Trump Adviser Attempts To Recover From 'Bowling Green Massacre' Gaffe
AUDIE CORNISH, HOST:
Last night on MSNBC's "Hardball," White House counselor Kellyanne Conway defended President Trump's executive order on immigration by referring to a terrorist attack that never happened.
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KELLYANNE CONWAY: I bet it's brand new information to people that President Obama had a six-month ban on the Iraqi refugee program after two Iraqis came here to this country, were radicalized. And they were the masterminds behind the Bowling Green massacre. Most people don't know that because it didn't get covered.
CORNISH: There was no Bowling Green massacre. There has never been a Bowling Green massacre. On Twitter, Conway later clarified that she meant to say Bowling Green terrorist. Here's what he's talking about.
Back in 2011, two Iraqi refugees living in Bowling Green, Ky., were charged with trying to send weapons to al-Qaida in Iraq. The men were not accused of planning terrorist attacks in Bowling Green or anywhere in the U.S., but the case did raise this question.
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RAND PAUL: What I want to know is, how the heck did he get into our country?
CORNISH: That's Senator Rand Paul of Kentucky from NPR's coverage at the time. It turned out that one of the Iraqis fingerprints had been found on a bomb in Iraq designed to hurt U.S. troops there and that the U.S. military had those fingerprints before the man applied to the refugee program. National security experts felt this incident exposed a vulnerability in the refugee screening process.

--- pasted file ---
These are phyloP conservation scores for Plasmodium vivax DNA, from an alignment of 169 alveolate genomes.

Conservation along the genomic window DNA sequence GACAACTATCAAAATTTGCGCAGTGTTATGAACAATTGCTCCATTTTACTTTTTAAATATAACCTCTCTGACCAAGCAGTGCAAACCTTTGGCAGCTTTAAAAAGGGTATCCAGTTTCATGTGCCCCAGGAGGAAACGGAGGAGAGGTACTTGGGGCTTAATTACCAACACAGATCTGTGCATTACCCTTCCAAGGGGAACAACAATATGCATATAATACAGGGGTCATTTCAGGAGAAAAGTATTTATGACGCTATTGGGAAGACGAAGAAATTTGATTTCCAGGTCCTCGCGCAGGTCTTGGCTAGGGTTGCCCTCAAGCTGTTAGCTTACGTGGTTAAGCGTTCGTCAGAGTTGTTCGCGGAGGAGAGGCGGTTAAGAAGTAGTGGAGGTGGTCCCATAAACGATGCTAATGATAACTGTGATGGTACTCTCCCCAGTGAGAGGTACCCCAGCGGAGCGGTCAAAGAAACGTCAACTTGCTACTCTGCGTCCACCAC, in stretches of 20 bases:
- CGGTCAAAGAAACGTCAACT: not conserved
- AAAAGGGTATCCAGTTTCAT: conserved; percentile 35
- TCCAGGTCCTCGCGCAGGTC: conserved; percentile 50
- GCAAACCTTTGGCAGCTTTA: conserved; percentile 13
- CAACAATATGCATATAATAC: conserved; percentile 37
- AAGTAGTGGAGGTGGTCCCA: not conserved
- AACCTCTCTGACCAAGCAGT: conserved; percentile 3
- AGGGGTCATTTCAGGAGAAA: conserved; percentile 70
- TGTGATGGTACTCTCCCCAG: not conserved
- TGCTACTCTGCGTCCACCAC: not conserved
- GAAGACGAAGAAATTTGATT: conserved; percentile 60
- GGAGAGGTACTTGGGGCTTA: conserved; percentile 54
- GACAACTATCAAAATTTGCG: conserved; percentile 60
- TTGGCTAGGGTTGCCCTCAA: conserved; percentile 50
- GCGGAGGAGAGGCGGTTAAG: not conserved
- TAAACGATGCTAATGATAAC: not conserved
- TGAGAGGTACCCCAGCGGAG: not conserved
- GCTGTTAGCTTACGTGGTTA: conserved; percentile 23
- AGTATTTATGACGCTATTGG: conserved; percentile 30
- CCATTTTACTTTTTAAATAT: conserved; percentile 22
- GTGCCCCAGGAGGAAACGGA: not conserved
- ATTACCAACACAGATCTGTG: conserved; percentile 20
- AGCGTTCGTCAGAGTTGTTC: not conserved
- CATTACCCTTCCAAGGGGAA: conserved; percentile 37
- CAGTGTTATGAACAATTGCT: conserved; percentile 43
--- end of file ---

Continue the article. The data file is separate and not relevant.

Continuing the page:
That gets at another claim from Conway last night on MSNBC. In defending Trump's months-long freeze on refugee admissions, Conway said that President Obama had put a six-month ban on the Iraqi refugee program after the Bowling Green arrests. Earlier this week, we asked immigration policy expert Ruth Wasem about that. She used to work at the nonpartisan Congressional Research Service.
RUTH WASEM: The Obama administration reviewed a lot of security background checks of people coming from Iraq and substantially increased the vetting process. And as a result, it slowed down the admission of Iraqis. It was not a bar on people from these countries.
CORNISH: We checked the data from the State Department, and we found that Iraqi refugee admissions did slow down around the time of the Kentucky arrests. But in every month in 2011 and 2012, Iraqi refugees continued to arrive in the U.S. Ruth Wasem says it's not fair to compare Trump's policy to Obama's.
WASEM: I wouldn't even call that apples to oranges. We're talking about two very different things - from excluding people from a country to ratcheting up the vetting process.
CORNISH: We reached out to Kellyanne Conway and have not received a response.
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